In this study, I have two primary goals. First, I seek to identify how the assets in these highly lucrative industries become funneled into the hands of a select group that is disproportionately white and male, with attention to who makes the investments at venture capital firms and who sources the investors at startups. Second, I aim to investigate how the early leadership decisions made by startup founders and venture capital investors, and the social context shaping these actions, may impact the company’s ability to establish a diverse and equitable firm over time.


Contributions to the Literature

I make two primary contributions to the existing research on diversity in the workplace. First, the research to-date on workplace inequality tends to focus on large, bureaucratic firms (Correll 2017; Roth 2006; Williams, Muller, and Kilanski 2012; Wingfield 2019) or on applying quantitative methodologies to trends in entrepreneurship (Thébaud 2015; Yang and Aldrich 2014). I use qualitative methodologies to shift the focus to the social processes and dominant beliefs in technology startup and venture capital organizations. This shift affords a deeper understanding of the moral values of entrepreneurs and investors, and the impacts of these values on how organizations grow. Focusing on companies in their early-stages and on the financial investors who support a company’s growth will help to identify what actions and mindsets leaders can take to build more diverse companies from the onset, which can increase the chances that these companies will continue to support diversity when they grow to scale later on. I focus on early interventions to prevent the common dilemma startup founders face during the rapid growth of scaling up—how to diversify after the initial hires have been made and the leadership team is in place while a company faces rapid growth and change. Previous research suggests that the startup phase is crucial in setting the stage for diversity later on (Mickey 2019; Ridgeway 2011; Smith-Doerr 2004).

Second, this research helps to shift the scholarly focus from the business case for diversity (Gompers and Kovvali 2018; Lorenzo and Reeves 2018; Phillips 2014) to the moral imperative. That is, the leadership’s ethical obligations to their employees and communities to create a work environment in which everyone feels included and is able to excel. Of course, the business case remains important, as more diverse leadership teams do outperform their peers (Abouzahr et al. 2018; Hunt, Layton, and Prince 2016; Lorenzo et al. 2019). Yet, more research is needed to understand how the social organization and context of these industries impacts entrepreneurs’ and investors’ moral intelligence—the capacity to align moral principles to goals and actions (Lennick and Kiel 2016)—as it pertains to diversity and equity. By applying a sociological lens, I build on the existing research on this topic by examining the social contexts in which the moral values and intelligence of entrepreneurs and investors are formed. This research will shed light on how leaders can develop their emotional and moral intelligence to create a diverse, equitable, and innovative firm from the onset.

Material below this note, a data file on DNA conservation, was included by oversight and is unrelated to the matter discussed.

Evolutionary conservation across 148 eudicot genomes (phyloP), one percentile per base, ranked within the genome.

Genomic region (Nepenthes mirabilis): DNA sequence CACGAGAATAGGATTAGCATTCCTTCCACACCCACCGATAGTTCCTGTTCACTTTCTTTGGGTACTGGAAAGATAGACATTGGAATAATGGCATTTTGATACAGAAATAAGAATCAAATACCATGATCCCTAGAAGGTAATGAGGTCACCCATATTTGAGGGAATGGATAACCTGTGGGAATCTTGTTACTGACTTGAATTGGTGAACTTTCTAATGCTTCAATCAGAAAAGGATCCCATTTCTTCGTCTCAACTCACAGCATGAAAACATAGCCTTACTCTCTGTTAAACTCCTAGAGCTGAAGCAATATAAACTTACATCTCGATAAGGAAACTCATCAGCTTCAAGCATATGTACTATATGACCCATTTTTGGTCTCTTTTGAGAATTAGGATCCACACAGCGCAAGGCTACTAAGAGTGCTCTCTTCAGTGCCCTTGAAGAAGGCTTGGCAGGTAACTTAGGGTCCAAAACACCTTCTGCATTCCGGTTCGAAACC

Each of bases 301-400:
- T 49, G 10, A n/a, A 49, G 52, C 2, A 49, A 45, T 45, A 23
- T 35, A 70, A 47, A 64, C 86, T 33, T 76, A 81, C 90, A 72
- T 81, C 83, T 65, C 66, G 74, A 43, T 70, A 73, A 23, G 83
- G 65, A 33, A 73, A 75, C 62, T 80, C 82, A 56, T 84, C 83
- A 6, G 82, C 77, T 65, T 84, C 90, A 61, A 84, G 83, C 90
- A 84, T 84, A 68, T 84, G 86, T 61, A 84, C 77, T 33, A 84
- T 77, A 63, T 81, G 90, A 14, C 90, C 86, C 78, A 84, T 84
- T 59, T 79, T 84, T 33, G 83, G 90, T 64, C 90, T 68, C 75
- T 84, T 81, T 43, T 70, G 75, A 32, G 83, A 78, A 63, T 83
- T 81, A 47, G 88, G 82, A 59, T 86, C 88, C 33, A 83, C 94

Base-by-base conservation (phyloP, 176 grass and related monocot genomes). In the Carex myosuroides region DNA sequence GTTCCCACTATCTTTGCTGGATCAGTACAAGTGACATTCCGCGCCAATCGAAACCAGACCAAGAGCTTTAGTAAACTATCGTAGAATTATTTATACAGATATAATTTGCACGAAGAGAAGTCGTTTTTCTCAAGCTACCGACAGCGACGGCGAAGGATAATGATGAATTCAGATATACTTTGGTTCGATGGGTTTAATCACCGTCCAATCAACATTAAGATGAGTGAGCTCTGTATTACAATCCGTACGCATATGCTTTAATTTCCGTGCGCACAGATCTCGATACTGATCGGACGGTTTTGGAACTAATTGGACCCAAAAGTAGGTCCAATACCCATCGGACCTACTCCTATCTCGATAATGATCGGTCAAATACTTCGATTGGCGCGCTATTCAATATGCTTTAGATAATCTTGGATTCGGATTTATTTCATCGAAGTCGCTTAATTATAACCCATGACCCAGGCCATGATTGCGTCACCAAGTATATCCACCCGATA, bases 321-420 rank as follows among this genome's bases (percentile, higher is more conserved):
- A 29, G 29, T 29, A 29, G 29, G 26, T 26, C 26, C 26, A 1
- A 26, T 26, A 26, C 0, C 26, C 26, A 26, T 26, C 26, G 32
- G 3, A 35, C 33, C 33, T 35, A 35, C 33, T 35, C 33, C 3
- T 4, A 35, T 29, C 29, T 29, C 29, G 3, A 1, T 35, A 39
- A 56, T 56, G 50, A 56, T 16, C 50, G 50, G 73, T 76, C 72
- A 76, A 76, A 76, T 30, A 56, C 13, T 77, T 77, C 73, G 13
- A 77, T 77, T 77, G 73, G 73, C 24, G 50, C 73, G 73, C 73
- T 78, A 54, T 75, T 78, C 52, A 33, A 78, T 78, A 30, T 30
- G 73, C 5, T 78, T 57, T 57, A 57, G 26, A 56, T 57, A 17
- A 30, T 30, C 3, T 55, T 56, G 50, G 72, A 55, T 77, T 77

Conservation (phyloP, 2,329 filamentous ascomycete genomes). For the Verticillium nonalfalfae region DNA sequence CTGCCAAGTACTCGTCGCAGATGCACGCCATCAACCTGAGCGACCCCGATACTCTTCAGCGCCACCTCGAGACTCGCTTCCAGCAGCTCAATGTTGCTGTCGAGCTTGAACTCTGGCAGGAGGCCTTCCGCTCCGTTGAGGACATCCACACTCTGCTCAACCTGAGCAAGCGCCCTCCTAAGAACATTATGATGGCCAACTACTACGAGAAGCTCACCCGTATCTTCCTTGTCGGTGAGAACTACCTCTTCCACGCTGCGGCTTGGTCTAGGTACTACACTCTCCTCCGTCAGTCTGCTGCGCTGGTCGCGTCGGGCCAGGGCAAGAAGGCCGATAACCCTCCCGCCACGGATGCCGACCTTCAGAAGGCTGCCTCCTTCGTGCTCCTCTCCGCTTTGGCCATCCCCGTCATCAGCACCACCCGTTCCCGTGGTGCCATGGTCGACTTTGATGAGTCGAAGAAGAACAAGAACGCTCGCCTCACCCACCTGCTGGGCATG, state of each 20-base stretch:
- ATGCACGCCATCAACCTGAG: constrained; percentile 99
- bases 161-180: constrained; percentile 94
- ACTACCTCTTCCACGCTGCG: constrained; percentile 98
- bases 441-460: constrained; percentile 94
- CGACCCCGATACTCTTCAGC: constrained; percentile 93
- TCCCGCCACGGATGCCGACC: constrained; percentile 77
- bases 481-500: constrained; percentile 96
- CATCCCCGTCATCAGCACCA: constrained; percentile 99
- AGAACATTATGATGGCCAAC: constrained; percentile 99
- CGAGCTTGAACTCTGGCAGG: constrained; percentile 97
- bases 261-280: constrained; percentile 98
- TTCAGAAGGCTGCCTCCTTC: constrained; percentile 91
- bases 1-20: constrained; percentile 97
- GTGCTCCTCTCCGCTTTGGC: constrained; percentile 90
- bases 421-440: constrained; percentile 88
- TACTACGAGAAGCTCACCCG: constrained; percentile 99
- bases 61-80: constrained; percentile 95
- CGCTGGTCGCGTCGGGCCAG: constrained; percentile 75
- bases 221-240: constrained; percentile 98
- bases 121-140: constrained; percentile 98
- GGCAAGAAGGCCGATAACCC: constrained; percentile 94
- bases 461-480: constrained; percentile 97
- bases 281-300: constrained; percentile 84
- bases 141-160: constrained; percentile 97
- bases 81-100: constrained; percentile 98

This project uses qualitative research methodologies to examine 1) how the social organization of these interconnected industries predominantly channels investment capital into the hands of mostly white men, 2) how these contexts characterized by homophily—the tendency to surround oneself with like-minded people—shapes the ideological frames and morals of founders and investors, and 3) how these belief systems impact key early decisions that influence diversity. Data collection will include in-depth interviews and participant observation at industry events, which will provide information on how entrepreneurs fund their ventures, how venture capitalists make investment decisions, how social networks and organizatios transmit the industries’ dominant cultural values and beliefs, and how these frameworks inform leaders’ decisions in startup firms.